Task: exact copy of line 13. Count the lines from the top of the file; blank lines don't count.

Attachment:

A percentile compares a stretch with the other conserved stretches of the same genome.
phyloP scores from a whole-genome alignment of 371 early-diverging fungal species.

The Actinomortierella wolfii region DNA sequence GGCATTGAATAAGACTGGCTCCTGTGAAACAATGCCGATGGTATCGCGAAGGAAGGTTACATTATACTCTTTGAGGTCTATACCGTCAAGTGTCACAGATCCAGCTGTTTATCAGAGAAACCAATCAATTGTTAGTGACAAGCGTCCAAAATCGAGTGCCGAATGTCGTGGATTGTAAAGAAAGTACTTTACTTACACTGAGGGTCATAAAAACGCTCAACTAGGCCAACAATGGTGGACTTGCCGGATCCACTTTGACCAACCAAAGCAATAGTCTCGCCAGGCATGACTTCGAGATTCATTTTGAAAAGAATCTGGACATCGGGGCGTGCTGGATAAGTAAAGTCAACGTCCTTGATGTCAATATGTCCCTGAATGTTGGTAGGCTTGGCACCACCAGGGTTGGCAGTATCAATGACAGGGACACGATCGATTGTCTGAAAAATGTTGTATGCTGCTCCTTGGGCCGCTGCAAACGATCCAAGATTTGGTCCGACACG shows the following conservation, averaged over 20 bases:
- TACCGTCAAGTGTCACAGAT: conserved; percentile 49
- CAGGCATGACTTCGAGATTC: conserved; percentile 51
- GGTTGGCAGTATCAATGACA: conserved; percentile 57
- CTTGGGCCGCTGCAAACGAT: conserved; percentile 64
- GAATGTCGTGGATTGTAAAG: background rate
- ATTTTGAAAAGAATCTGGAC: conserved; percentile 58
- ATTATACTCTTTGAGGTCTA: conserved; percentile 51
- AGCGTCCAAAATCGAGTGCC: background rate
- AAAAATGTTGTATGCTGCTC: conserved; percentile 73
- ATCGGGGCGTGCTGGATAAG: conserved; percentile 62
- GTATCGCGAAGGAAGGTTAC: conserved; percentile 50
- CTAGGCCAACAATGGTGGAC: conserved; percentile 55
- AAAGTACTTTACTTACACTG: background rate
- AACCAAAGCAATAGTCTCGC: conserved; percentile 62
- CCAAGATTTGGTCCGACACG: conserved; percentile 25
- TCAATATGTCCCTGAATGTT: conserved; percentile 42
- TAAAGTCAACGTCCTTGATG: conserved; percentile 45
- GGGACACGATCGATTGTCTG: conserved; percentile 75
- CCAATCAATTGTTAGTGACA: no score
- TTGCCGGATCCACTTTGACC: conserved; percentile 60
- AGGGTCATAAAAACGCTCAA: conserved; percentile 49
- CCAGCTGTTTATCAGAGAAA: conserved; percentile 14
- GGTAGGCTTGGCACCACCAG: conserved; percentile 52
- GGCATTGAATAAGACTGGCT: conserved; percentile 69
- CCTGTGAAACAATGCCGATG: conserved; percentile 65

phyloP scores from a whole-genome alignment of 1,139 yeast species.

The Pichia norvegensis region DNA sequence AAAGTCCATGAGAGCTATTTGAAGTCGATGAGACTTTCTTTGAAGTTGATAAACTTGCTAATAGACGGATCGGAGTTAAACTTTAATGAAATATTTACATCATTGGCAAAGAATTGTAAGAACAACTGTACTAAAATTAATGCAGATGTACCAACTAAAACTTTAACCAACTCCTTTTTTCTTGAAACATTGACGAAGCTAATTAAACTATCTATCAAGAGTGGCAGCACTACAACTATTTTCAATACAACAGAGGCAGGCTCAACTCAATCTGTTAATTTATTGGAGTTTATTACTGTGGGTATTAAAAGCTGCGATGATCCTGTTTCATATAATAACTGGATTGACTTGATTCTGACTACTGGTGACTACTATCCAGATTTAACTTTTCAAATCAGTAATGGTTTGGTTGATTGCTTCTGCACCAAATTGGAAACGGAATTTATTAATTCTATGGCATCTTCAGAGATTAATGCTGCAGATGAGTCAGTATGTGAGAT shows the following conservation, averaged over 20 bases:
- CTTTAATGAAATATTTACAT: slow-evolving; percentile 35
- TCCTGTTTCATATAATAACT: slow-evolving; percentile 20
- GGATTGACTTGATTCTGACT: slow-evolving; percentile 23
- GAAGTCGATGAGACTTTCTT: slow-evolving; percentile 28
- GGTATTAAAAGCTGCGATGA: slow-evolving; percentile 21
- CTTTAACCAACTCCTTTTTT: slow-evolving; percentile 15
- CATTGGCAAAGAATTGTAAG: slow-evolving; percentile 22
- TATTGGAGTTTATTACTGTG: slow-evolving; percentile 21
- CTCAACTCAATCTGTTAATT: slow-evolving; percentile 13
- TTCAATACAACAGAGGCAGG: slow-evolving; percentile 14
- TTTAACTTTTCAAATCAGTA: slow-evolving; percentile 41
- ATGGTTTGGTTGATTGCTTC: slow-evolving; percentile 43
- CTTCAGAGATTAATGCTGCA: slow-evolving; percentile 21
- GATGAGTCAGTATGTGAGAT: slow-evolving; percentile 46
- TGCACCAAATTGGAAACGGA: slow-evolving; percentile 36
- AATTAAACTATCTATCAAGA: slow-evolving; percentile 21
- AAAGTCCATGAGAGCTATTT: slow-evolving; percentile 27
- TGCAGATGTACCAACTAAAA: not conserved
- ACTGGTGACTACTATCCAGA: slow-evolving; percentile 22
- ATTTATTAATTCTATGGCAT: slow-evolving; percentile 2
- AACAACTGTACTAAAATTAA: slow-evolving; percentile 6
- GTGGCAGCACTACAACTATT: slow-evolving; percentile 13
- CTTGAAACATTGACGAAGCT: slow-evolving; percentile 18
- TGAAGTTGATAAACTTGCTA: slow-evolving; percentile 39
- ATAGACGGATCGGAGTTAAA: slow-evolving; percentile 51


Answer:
- ATCGGGGCGTGCTGGATAAG: conserved; percentile 62